ART® finds the specific tissues that are restricted and physically works them back to its normal texture, tension, and length by using various hand positions and soft tissue manipulation methods. 

These treatment protocols – over 500 of them - are unique to ART. They allow providers to identify and correct the specific problems that are affecting each individual patient.

What is Biomechanical Motion Analysis?

Biomechanical Motion Analysis is the art and science of observing and identifying biomechanical dysfunctions by watching the gait, movement, and performance of the various parts of the human body. 

With ART, this process also includes the identification of appropriate treatment protocols, the execution of these protocols, and the evaluation of the effectiveness of these treatments. 

Trained ART practitioners perform a biomechanical analysis of athletes to determine where the restrictions are located along the entire kinetic chain. 

Woman running

What is Performance Care?

Performance care is soft tissue treatment to improve an athlete's performance in his or her chosen sport. 

Subtle or gross changes in the physiology of an athlete’s body can have tremendous impact on the time and effort required to perform an activity. Difficult training regimes, repetitive motions (swimming, running, cycling), and overworked muscles all place a great deal of stress on an athlete's body. 

Repetitive motion, constant tension, and pressure often result in inflammation and swelling of soft tissue. The body responds to this inflammation by laying down scar tissue (cross fibers across the tissue) in an attempt to stabilize the affected area. This scar tissue:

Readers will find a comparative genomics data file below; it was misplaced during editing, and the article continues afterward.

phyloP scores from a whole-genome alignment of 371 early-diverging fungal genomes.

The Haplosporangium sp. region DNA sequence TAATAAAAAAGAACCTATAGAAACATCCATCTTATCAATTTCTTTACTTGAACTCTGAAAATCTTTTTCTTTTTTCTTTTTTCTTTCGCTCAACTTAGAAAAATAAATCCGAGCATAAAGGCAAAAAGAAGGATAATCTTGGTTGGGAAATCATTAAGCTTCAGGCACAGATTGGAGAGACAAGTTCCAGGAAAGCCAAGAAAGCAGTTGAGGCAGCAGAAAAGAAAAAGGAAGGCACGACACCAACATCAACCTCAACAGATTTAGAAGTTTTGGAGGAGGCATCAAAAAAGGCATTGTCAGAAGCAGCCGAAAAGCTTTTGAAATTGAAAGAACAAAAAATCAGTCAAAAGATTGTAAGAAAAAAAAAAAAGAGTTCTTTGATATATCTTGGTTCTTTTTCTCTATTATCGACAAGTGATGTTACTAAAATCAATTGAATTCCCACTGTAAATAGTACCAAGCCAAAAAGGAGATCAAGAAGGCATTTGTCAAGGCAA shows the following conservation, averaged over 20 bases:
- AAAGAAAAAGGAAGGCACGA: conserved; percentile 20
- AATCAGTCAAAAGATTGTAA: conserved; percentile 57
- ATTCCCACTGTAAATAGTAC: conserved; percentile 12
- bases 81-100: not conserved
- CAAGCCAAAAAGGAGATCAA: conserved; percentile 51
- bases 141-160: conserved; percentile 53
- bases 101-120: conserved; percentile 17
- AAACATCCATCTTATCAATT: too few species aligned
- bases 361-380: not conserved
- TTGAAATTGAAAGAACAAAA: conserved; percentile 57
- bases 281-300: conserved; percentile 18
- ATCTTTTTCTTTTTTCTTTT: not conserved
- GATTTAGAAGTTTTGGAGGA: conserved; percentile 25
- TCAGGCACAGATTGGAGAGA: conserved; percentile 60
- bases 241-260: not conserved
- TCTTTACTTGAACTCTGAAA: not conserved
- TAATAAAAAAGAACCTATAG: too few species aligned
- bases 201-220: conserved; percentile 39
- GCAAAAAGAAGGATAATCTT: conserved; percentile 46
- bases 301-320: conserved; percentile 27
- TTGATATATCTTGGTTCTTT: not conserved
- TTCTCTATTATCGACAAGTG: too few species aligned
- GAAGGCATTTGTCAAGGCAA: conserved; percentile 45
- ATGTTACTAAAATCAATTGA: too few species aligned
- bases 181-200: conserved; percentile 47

• Restricts motion 
  • Reduces circulation
  • Inhibits nerve function
  • Causes ongoing friction and pressure
  • Results in the production of yet more cross fibers and adhesions across inflamed soft tissues. 

Even though physical training factors can be modified, the biomechanical restrictions that have been created in the athlete’s body are seldom addressed. 

These factors lead to future injuries and inhibit the athlete from reaching his or her full performance potential.  Equally important, different athletes may present with identical pain patterns, but each athlete may have completely different structures that are impaired or injured. 

Before treatment takes place, an extremely specific examination and diagnosis must be performed.  It is important to look past the initial point of pain to identify other structures that are involved in the kinetic chain.  

Effective treatment of any soft tissue injury (ligaments, muscles, blood vessels, fascia and nerves) requires an alteration in tissue structure to break up the restrictive cross-fiber adhesions and to restore normal function to the affected soft tissue areas. 

When executed properly, this process:

  • Substantially decreases healing time
  • Treats the root cause of the injury
  • Improves athletic performance.

Athletes suffer from a broad range of repetitive strain and stress-related injuries. The difficult training causes muscle restrictions due to adhesion formation, and results in numerous types of injuries.